5G enterprise opportunities – aligning public and private networks
5G private networks are rightly perceived as a new opportunity but many services must cross network boundaries and be delivered in public as well as private networks. They must also be customised to meet vertical requirements – MNOs have a huge role to play in cross-network orchestration and service continuity.
The 5G enterprise opportunity is not just about isolated private networks
A new report from the TMF highlights the growing 5G enterprise opportunity for MNOs. As might be expected, private networks feature heavily, as does a focus on vertical opportunities. While the report notes that new entrants are likely to play an increased role in the value chain and ecosystem, it also offers extensive discussion of the role that is available for MNOs.
In particular, while some enterprises may build and operate their own private networks, it must be recognised that many will not and, instead, will obtain network-as-a-service solutions from MNO partners.
However, it should be noted that few private networks will operate entirely in isolation, particularly where people are concerned. Put simply, people may use private networks in a specific location, but they may not always be in that place. They will move. It is highly likely that personal users will migrate from a private network – or even a private slice – to other, public networks, and they will expect their services to function wherever they are.
Mobility remains a key requirement – which means service continuity matters
To this requirement for mobility should be added the need to support the demands of different verticals. Healthcare applications and services will have different requirements from other sectors, such as manufacturing, for example. Put these trends together and another opportunity emerges.
If users need to move from private to public networks (and vice versa), they will also likely move from 5G domains to non-5G domains, such as legacy 4G and 3G networks, depending on the coverage available. As such, MNOs will need to determine which services should be available to a user as they traverse these domains. There may be some services that are limited to the 5G area, while others may need to be active across all. MNOs, with visibility of all such networks, will be able to manage this more effectively than a provider of a specific (and isolated) private 5G network.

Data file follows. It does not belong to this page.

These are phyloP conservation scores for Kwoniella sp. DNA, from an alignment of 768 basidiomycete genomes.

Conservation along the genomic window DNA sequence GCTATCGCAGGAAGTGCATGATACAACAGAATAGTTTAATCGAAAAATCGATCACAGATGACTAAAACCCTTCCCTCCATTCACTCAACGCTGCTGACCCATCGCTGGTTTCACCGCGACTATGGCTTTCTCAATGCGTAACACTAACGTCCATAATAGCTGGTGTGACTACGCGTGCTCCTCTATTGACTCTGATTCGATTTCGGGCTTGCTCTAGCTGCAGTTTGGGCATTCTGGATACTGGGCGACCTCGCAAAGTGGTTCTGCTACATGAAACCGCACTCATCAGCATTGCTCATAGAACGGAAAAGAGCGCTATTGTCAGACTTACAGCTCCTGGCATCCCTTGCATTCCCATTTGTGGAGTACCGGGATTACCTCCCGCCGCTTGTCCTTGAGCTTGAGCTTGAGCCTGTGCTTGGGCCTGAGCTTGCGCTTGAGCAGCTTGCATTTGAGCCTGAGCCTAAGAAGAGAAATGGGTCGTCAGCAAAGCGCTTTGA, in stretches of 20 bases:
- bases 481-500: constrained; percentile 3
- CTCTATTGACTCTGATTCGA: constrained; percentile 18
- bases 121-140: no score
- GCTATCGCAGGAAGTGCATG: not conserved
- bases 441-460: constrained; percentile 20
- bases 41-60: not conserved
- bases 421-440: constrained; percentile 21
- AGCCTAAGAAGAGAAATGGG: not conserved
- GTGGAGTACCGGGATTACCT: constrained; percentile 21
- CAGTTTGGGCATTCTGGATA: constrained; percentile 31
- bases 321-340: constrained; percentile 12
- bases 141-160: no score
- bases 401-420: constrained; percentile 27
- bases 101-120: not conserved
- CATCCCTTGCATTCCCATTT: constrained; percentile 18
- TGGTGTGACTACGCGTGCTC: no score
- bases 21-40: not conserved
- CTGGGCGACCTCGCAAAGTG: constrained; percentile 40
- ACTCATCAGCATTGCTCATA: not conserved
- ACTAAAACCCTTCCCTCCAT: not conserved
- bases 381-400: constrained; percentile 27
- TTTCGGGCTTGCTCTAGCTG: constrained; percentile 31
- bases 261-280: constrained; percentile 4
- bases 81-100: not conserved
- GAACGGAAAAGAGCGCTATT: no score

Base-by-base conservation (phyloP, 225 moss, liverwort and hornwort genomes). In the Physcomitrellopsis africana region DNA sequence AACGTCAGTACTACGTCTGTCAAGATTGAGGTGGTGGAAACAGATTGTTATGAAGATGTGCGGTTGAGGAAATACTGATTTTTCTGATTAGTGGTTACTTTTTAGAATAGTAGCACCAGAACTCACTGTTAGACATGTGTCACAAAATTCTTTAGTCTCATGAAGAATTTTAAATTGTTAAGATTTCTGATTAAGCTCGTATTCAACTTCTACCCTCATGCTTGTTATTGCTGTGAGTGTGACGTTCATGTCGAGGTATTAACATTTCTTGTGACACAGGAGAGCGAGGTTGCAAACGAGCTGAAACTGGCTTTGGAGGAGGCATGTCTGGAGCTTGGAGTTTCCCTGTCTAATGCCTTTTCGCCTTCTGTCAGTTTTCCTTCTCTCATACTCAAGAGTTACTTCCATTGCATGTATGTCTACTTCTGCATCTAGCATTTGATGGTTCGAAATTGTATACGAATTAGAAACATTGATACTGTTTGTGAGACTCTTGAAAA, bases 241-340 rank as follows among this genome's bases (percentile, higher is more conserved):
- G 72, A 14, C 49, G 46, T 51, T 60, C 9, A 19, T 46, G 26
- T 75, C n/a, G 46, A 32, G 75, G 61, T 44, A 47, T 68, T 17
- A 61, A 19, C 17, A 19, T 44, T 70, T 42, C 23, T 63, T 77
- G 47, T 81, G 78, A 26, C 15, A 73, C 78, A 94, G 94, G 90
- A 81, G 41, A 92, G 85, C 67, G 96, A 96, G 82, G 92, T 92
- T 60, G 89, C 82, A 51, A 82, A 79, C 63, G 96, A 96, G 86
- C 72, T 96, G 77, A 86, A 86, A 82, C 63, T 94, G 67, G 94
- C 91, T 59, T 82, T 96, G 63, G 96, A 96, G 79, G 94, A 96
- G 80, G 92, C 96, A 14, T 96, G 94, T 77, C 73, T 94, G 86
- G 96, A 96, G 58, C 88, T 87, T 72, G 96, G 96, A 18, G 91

- MNOs have the opportunity to manage and control services that span different network domains, unlike pure-play private network providers. In other words, service continuity is essential.
In addition, while there may be specialised vertical applications that can only be delivered in a specific slice or private network location, there can be also be others that should be available to users, irrespective of the domain. Sure, certain capabilities may be limited by the performance available, but the core service may need to be delivered anywhere.
- Vertical service persistence and capability optimisation across different network bearers and QoS domains. In other words, service orchestration and delivery to ensure the most appropriate performance level for the conditions available.
There’s a big space for MNOs to deliver cross-network services
All of this points to a set of opportunities which have yet to gain attention. MNOs will be able to target a set of enterprise applications and functions that must be delivered and managed across different networks, with adaptation to each, and with customisation to support the needs of different segments. A critical communications service, for example, cannot be limited to a 5G private network or slice, it may need to be delivered nationally, with the best effort performance at a minimum, but with enhanced capabilities depending on the connectivity available.
So, while it’s clear that there are significant new 5G enterprise opportunities and that there are new stakeholders eager to gain a foothold, there is a huge gap that remains for services that can be delivered across networks as well as be tuned to the needs of different verticals.
Future service customisation and orchestration with Gintel
That’s why we’re working extensively to apply our knowledge of service customisation (doing different things for different enterprise sectors and customers) and service orchestration and continuity, to determine how such differentiated services can be delivered across 5G islands, 5G public networks and others, such as 4G.
It’s an exciting area and one we expect to become hugely important in the next couple of years, as attention shifts from the opportunity in general to the specific challenges of delivering cross-network services.